• Dr. Deborah Harmon, Teacher Education, was mentioned in Time magazine for her efforts to close the achievement gap across races.  Dr. Harmon is central to the College of Education’s emerging Office of Urban Education.
  • The Interior Design program in the School of Engineering Technology was awarded accreditation for six years by the Foundation for Interior Design Education Research (FIDER), the national accrediting organization.
  • Alumna Joan Sergent was named Superintendent of the Year by the Michigan Association of School Administrators.  Sergent is Superintendent of Utica Community Schools.  The award comes with a $10,000 scholarship for the high school from which the honoree graduated.
  • The Michigan Elementary and Middle Schools Principals Association named alumnus Henry Vecchioni, Principal at Spencer Elementary School in Brighton, “Outstanding Administrator.”
  • Former EMU golfer Bart Lower was selected by Golf Channel viewers to participate in “The Big Break IV,” as the result of his strong showing during “The Big Break II.”  Lower made it to the ninth episode of the show, just falling short of the final match.  More than 37 percent of the online voters thought he deserved a second chance to compete.

As public support for higher education continues to decline, it will become even more critical for the University to sustain strong development activities.  With the help of University staff and faculty, emeritus faculty and Foundation staff, we continue to make progress in this area.

  • More than $700,000 was received by the EMU Foundation during the month of December, which brings fiscal year-to-date fundraising totals to approximately $2.5 million.
  • The College of Education recently received a $200,000 donation for additional Jenkins-Tracy scholarships in the Department of Leadership and Counseling.
  • The Michigan Braille Transcribing Fund has funded scholarships for students majoring in Visual Impairments.  These scholarships will provide two students $6,000 per semester for the next five years.  This same group also donated $28,000 for Braille-specific technology.
  • A $50,000 gift from American Electric Power Service Corporation.will help fund the Science Initiative in the College of Arts and Sciences.  Specifically, this fund will help the University purchase biology and chemistry equipment to meet the needs of EMU chemistry and biology laboratories.  Former EMU Regent Michael Morris and EMU Foundation Trustee Dale Heydlauff leveraged this gift.  Both are EMU alumni.
  • A $31,000 gift from the estate of Helen M. Dornbush, who received her Master’s Degree in Occupational Therapy from EMU in 1961, will be used to improve classroom equipment for Occupational Therapy students in the College of Health and Human Services.
  • A $25,000 gift from 84 Lumber, through the Margaret Hardy Trust, will be used by the Construction Management Department in the College of Technology.  This is the first gift in what promises to be a strong financial and student recruitment relationship with 84 Lumber.

In closing, I would like to share some dates and invite you back to campus to participate in several special programs.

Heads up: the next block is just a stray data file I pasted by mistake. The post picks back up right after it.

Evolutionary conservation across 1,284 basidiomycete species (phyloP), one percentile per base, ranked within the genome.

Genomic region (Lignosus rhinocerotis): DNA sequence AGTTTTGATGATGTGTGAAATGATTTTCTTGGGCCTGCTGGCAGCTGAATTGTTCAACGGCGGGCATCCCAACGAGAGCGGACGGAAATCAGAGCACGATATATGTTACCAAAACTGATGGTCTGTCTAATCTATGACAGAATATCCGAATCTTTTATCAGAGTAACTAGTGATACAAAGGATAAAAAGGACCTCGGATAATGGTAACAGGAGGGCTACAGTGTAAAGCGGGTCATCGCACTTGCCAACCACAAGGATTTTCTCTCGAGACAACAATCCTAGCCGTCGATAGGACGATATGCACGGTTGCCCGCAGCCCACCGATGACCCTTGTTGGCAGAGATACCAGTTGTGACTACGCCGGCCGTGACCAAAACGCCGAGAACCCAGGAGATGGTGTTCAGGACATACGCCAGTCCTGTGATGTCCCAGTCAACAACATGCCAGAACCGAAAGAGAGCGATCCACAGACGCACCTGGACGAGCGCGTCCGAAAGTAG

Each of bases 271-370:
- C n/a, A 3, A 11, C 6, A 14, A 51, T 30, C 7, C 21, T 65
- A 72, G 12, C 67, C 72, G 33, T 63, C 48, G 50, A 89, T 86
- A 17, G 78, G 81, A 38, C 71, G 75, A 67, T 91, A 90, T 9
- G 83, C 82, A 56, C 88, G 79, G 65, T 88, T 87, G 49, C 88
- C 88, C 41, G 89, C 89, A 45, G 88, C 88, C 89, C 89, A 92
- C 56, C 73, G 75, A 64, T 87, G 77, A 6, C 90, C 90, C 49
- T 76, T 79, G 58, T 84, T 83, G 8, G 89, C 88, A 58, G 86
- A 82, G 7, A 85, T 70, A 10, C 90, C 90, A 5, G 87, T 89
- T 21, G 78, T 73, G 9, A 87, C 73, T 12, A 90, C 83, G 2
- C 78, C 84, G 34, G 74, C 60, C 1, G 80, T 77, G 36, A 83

• January 22.  We will honor the Women’s Basketball team for winning their first-ever MAC Championship and appearing in the 2004 NCAA tournament.  Activities will take place during and after the EMU versus Ohio game, 7 p.m. at the Convocation Center.
  • February 12.  Enrollment Services and University Marketing and Communications are hosting a “Cram the Convo” night at EMU’s basketball doubleheader.  At 4 p.m. the men take on Central Michigan and at 7 p.m. the women take on Western Michigan.  High school seniors admitted to EMU for Fall 2005 have been invited to attend both games and a special VIP reception between games.  As part of the activities, Alumni Relations will host an Alumni Basketball Reception from 5-7 p.m. in the Convocation Center’s Stadium Club.  Residents of Ypsilanti and Ypsilanti Township are being invited to attend the games at a special ticket price of only $1.
  • February 13.  John Heffron, EMU alumnus and "Last Comic Standing" champion, will perform at 7 p.m. in Pease Auditorium.
  • March 31.  Kickoff reception for the 25th Annual Undergraduate Symposium at University House.
  • April 1.  Twenty-fifth Annual Undergraduate Symposium and luncheon at McKenny Union.
  • And before you leave campus today, I would invite you to visit the 2005 Art Department Faculty Show currently running in Ford Gallery.  You will see some very impressive work by our faculty.
I look forward to seeing you at these and other activities throughout the year.  Thank you, Mr. Chairman.  That concludes my report.

Eastern Michigan University is a public, comprehensive university that offers programs in the arts, sciences and professions. EMU prepares students with the intellectual skills and practical experiences to succeed in their careers and lives, and to be better citizens.


Eastern Michigan University is a public, comprehensive university that offers programs in the arts, sciences and professions. EMU prepares students with the intellectual skills and practical experiences to succeed in their career and lives, and to be better citizens.

Editor's Note: Looking for an expert source for a story? Check out EMU's Eastern Experts online at www.emich.edu/univcomm/easternexperts.